"She genuinely starts with the best intentions and truly hopes there isn't going to be something scuttling her greatest plans. The problem is [the Starks] don't like her and she sees it. She goes, ‘Okay, one chance.' She gives them that chance and it doesn't work and she's too far to turn around. She's made her bed, she's laying in it. It's done. And that's the thing. I don't think she realizes until it happens — the real effect of their reactions on her is: ‘I don't give a s—t.' This is my whole existence. Since birth! She literally was brought into this world going, ‘Run!' These f—kers have f—ked everything up, and now it's, ‘You're our only hope.' There's so much she's taken on in her duty in life to rectify, so much she's seen and witnessed and been through and lost and suffered and hurt. Suddenly these people are turning around and saying, ‘We don't accept you.' But she's too far down the line. She's killed so many people already. I can't turn this ship around. It's too much. One by one, you see all these strings being cut. And there's just this last thread she's holding onto: There's this boy. And she thinks, ‘He loves me, and I think that's enough.' But is it enough? Is it? And it's just that hope and wishing that finally there is someone who accepts her for everything she is and…he f—king doesn't."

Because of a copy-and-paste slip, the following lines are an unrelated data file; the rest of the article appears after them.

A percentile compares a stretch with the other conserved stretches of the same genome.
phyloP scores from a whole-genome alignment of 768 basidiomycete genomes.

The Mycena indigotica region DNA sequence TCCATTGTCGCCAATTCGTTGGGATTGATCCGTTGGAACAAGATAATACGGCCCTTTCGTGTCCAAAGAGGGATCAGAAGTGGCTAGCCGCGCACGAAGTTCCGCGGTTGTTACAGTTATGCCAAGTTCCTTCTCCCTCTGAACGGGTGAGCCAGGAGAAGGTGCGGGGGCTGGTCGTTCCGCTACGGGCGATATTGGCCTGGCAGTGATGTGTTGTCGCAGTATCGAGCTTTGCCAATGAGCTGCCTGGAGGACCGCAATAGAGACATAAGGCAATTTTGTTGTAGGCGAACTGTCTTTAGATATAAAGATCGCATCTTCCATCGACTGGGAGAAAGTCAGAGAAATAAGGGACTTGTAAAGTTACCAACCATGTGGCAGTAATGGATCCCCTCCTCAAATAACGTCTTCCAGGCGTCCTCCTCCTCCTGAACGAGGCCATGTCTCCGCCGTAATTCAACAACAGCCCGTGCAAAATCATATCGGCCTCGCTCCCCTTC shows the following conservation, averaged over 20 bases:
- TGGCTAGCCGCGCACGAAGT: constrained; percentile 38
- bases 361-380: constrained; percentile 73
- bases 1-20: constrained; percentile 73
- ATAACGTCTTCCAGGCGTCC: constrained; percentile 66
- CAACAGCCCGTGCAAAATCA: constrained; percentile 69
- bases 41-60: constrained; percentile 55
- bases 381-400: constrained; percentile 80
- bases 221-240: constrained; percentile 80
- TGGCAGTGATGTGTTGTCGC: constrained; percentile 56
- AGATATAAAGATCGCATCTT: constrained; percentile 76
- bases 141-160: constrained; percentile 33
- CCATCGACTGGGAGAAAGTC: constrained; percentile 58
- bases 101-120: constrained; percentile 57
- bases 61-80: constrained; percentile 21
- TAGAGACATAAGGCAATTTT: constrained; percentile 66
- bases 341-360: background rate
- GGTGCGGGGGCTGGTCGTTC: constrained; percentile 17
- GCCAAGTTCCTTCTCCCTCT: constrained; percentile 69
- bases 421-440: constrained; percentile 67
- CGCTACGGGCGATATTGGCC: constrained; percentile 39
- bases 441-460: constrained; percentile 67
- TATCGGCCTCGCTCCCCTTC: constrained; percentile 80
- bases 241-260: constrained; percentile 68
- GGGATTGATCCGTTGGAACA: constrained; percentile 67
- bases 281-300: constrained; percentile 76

In an essay for THR that sounds like it was written by a king, Isaac Hempstead-Wright shared his thoughts on Bran's rise to power.
"I find it an extraordinary character arc to see him go from a vulnerable character totally dependent on others to the one person who holds all the keys to understanding the world," he wrote. "Bran becoming king is a victory for the still and considered people of this world, who too often get side-lined by the commotion of those who are louder and more reactionary. He doesn't shout to make himself heard, but instead waits and chooses his words and actions very carefully. In that, I think Bran presents a valuable reminder to us all in this day and age where sensationalism is rife and anybody can voice an opinion to millions, to sit and consider things a little more carefully."
Harington was worried that the final season would be accused of sexism, especially because of the way it ended for its two most powerful women.